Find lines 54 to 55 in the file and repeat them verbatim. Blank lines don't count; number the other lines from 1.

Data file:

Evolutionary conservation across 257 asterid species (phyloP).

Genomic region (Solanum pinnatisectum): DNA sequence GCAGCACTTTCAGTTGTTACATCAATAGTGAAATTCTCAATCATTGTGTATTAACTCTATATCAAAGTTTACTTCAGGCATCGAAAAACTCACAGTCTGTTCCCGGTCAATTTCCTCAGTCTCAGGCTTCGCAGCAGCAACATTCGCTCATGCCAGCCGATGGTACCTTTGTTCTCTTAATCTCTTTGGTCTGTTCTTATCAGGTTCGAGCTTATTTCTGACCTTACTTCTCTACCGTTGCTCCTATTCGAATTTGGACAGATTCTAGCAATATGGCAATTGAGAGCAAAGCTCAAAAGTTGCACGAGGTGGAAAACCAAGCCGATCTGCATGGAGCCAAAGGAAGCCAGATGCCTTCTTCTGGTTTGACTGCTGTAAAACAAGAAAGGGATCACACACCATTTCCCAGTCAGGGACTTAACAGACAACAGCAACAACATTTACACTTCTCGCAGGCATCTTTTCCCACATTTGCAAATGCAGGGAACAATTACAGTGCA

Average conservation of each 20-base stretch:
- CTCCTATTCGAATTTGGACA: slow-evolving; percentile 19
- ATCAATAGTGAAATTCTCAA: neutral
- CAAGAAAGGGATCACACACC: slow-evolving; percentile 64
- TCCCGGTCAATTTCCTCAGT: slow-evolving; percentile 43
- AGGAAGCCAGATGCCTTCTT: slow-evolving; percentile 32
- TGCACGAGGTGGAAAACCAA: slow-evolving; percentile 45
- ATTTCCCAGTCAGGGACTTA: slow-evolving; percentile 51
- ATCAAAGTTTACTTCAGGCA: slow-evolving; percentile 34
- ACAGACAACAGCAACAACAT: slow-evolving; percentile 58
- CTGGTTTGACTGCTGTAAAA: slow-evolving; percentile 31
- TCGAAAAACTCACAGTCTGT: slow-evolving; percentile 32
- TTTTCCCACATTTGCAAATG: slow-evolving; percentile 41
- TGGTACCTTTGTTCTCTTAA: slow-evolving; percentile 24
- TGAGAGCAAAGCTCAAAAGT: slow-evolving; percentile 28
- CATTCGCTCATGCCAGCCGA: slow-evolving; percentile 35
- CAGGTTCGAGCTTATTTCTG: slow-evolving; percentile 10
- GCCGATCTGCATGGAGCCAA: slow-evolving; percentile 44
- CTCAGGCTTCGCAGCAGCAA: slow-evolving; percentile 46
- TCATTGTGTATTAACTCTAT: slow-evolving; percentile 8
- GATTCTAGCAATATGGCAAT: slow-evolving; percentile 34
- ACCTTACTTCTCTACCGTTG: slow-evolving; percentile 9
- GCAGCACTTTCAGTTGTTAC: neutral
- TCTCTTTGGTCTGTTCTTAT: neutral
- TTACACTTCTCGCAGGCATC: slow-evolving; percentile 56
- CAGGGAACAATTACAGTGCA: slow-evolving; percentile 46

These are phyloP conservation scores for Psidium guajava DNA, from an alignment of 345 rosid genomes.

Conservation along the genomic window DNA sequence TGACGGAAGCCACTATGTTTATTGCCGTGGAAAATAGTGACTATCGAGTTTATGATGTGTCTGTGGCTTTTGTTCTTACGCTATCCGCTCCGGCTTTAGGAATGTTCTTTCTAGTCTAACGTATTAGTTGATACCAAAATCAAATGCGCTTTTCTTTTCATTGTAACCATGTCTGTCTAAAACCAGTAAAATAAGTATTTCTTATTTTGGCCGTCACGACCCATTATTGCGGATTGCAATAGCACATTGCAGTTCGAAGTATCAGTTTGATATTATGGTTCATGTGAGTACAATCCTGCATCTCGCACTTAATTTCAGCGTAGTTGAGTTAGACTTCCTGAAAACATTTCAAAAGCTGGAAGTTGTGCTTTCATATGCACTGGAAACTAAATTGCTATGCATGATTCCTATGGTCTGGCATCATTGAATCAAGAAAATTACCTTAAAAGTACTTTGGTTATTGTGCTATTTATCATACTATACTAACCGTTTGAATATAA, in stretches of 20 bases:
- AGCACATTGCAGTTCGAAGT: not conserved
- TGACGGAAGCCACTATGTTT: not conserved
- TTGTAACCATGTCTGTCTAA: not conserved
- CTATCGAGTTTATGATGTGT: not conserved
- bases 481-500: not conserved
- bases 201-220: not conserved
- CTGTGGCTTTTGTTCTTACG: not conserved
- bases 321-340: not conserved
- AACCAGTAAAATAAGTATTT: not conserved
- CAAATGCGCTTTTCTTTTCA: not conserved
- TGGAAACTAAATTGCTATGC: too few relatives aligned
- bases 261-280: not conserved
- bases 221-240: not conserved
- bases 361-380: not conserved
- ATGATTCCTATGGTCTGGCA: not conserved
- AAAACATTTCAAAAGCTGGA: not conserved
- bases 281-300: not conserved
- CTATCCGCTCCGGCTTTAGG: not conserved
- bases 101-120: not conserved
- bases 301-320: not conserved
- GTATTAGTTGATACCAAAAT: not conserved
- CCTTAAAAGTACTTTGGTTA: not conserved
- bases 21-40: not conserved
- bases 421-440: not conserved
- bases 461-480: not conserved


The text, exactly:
- bases 421-440: not conserved
- bases 461-480: not conserved